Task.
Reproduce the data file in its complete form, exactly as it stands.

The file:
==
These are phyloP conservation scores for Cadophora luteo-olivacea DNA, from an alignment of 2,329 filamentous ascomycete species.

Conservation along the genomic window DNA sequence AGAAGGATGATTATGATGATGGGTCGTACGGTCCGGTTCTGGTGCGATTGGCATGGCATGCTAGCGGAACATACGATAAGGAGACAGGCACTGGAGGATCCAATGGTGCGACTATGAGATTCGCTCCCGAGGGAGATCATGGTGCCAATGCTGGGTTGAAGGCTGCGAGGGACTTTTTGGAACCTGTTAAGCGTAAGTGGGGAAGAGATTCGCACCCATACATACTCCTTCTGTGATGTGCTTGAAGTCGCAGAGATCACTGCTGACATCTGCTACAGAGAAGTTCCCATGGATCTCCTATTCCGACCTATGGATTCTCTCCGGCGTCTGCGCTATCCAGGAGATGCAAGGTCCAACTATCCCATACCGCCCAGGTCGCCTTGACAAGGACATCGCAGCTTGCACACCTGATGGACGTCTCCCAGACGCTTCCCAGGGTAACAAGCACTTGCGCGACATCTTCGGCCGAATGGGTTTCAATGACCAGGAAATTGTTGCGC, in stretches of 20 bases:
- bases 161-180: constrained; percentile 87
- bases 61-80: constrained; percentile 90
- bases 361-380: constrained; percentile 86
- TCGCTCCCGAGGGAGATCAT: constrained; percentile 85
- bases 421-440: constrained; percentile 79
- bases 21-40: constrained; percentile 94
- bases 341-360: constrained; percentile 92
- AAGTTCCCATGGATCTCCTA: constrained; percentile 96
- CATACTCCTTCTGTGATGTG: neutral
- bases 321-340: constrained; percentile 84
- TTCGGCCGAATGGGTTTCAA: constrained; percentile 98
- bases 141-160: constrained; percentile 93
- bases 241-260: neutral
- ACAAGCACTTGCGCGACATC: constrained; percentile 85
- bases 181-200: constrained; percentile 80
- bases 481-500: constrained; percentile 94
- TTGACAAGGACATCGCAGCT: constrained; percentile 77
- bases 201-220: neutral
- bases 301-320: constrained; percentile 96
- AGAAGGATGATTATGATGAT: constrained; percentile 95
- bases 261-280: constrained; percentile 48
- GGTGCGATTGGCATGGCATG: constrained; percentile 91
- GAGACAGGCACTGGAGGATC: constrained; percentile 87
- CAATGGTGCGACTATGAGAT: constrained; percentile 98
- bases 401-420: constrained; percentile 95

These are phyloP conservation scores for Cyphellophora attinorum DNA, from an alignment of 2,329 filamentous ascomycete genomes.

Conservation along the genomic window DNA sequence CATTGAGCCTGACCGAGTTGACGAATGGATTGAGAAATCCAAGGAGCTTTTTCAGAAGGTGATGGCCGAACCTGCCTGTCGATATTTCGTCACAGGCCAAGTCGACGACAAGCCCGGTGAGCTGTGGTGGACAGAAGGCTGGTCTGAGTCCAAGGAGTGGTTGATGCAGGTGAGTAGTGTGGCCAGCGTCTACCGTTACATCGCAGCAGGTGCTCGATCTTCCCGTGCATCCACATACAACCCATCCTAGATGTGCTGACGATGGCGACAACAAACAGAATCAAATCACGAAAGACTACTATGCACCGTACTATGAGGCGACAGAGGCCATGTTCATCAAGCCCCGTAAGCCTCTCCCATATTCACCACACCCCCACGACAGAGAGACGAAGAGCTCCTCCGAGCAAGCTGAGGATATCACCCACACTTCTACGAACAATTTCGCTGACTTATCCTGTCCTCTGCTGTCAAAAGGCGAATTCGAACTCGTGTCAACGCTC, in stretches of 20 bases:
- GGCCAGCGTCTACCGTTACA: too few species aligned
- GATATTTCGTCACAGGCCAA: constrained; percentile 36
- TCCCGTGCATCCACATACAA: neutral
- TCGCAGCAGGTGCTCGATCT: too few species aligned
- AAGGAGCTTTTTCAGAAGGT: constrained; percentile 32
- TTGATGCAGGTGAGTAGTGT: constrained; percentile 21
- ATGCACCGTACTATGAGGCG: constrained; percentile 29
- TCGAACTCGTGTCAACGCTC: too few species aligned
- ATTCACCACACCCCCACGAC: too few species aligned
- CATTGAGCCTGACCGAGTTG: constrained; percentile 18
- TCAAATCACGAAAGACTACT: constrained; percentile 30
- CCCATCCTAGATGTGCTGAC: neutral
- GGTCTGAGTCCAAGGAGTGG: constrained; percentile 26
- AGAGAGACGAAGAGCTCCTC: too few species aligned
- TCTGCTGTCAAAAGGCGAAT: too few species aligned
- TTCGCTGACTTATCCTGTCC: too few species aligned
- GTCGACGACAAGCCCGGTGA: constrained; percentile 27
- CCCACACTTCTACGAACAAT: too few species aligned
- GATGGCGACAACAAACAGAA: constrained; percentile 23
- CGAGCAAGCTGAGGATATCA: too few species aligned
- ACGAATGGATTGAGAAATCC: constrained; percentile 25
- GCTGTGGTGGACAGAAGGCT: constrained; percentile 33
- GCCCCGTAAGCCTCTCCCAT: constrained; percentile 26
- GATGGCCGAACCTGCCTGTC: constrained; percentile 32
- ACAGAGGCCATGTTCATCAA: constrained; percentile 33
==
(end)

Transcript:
These are phyloP conservation scores for Cadophora luteo-olivacea DNA, from an alignment of 2,329 filamentous ascomycete species.

Conservation along the genomic window DNA sequence AGAAGGATGATTATGATGATGGGTCGTACGGTCCGGTTCTGGTGCGATTGGCATGGCATGCTAGCGGAACATACGATAAGGAGACAGGCACTGGAGGATCCAATGGTGCGACTATGAGATTCGCTCCCGAGGGAGATCATGGTGCCAATGCTGGGTTGAAGGCTGCGAGGGACTTTTTGGAACCTGTTAAGCGTAAGTGGGGAAGAGATTCGCACCCATACATACTCCTTCTGTGATGTGCTTGAAGTCGCAGAGATCACTGCTGACATCTGCTACAGAGAAGTTCCCATGGATCTCCTATTCCGACCTATGGATTCTCTCCGGCGTCTGCGCTATCCAGGAGATGCAAGGTCCAACTATCCCATACCGCCCAGGTCGCCTTGACAAGGACATCGCAGCTTGCACACCTGATGGACGTCTCCCAGACGCTTCCCAGGGTAACAAGCACTTGCGCGACATCTTCGGCCGAATGGGTTTCAATGACCAGGAAATTGTTGCGC, in stretches of 20 bases:
- bases 161-180: constrained; percentile 87
- bases 61-80: constrained; percentile 90
- bases 361-380: constrained; percentile 86
- TCGCTCCCGAGGGAGATCAT: constrained; percentile 85
- bases 421-440: constrained; percentile 79
- bases 21-40: constrained; percentile 94
- bases 341-360: constrained; percentile 92
- AAGTTCCCATGGATCTCCTA: constrained; percentile 96
- CATACTCCTTCTGTGATGTG: neutral
- bases 321-340: constrained; percentile 84
- TTCGGCCGAATGGGTTTCAA: constrained; percentile 98
- bases 141-160: constrained; percentile 93
- bases 241-260: neutral
- ACAAGCACTTGCGCGACATC: constrained; percentile 85
- bases 181-200: constrained; percentile 80
- bases 481-500: constrained; percentile 94
- TTGACAAGGACATCGCAGCT: constrained; percentile 77
- bases 201-220: neutral
- bases 301-320: constrained; percentile 96
- AGAAGGATGATTATGATGAT: constrained; percentile 95
- bases 261-280: constrained; percentile 48
- GGTGCGATTGGCATGGCATG: constrained; percentile 91
- GAGACAGGCACTGGAGGATC: constrained; percentile 87
- CAATGGTGCGACTATGAGAT: constrained; percentile 98
- bases 401-420: constrained; percentile 95

These are phyloP conservation scores for Cyphellophora attinorum DNA, from an alignment of 2,329 filamentous ascomycete genomes.

Conservation along the genomic window DNA sequence CATTGAGCCTGACCGAGTTGACGAATGGATTGAGAAATCCAAGGAGCTTTTTCAGAAGGTGATGGCCGAACCTGCCTGTCGATATTTCGTCACAGGCCAAGTCGACGACAAGCCCGGTGAGCTGTGGTGGACAGAAGGCTGGTCTGAGTCCAAGGAGTGGTTGATGCAGGTGAGTAGTGTGGCCAGCGTCTACCGTTACATCGCAGCAGGTGCTCGATCTTCCCGTGCATCCACATACAACCCATCCTAGATGTGCTGACGATGGCGACAACAAACAGAATCAAATCACGAAAGACTACTATGCACCGTACTATGAGGCGACAGAGGCCATGTTCATCAAGCCCCGTAAGCCTCTCCCATATTCACCACACCCCCACGACAGAGAGACGAAGAGCTCCTCCGAGCAAGCTGAGGATATCACCCACACTTCTACGAACAATTTCGCTGACTTATCCTGTCCTCTGCTGTCAAAAGGCGAATTCGAACTCGTGTCAACGCTC, in stretches of 20 bases:
- GGCCAGCGTCTACCGTTACA: too few species aligned
- GATATTTCGTCACAGGCCAA: constrained; percentile 36
- TCCCGTGCATCCACATACAA: neutral
- TCGCAGCAGGTGCTCGATCT: too few species aligned
- AAGGAGCTTTTTCAGAAGGT: constrained; percentile 32
- TTGATGCAGGTGAGTAGTGT: constrained; percentile 21
- ATGCACCGTACTATGAGGCG: constrained; percentile 29
- TCGAACTCGTGTCAACGCTC: too few species aligned
- ATTCACCACACCCCCACGAC: too few species aligned
- CATTGAGCCTGACCGAGTTG: constrained; percentile 18
- TCAAATCACGAAAGACTACT: constrained; percentile 30
- CCCATCCTAGATGTGCTGAC: neutral
- GGTCTGAGTCCAAGGAGTGG: constrained; percentile 26
- AGAGAGACGAAGAGCTCCTC: too few species aligned
- TCTGCTGTCAAAAGGCGAAT: too few species aligned
- TTCGCTGACTTATCCTGTCC: too few species aligned
- GTCGACGACAAGCCCGGTGA: constrained; percentile 27
- CCCACACTTCTACGAACAAT: too few species aligned
- GATGGCGACAACAAACAGAA: constrained; percentile 23
- CGAGCAAGCTGAGGATATCA: too few species aligned
- ACGAATGGATTGAGAAATCC: constrained; percentile 25
- GCTGTGGTGGACAGAAGGCT: constrained; percentile 33
- GCCCCGTAAGCCTCTCCCAT: constrained; percentile 26
- GATGGCCGAACCTGCCTGTC: constrained; percentile 32
- ACAGAGGCCATGTTCATCAA: constrained; percentile 33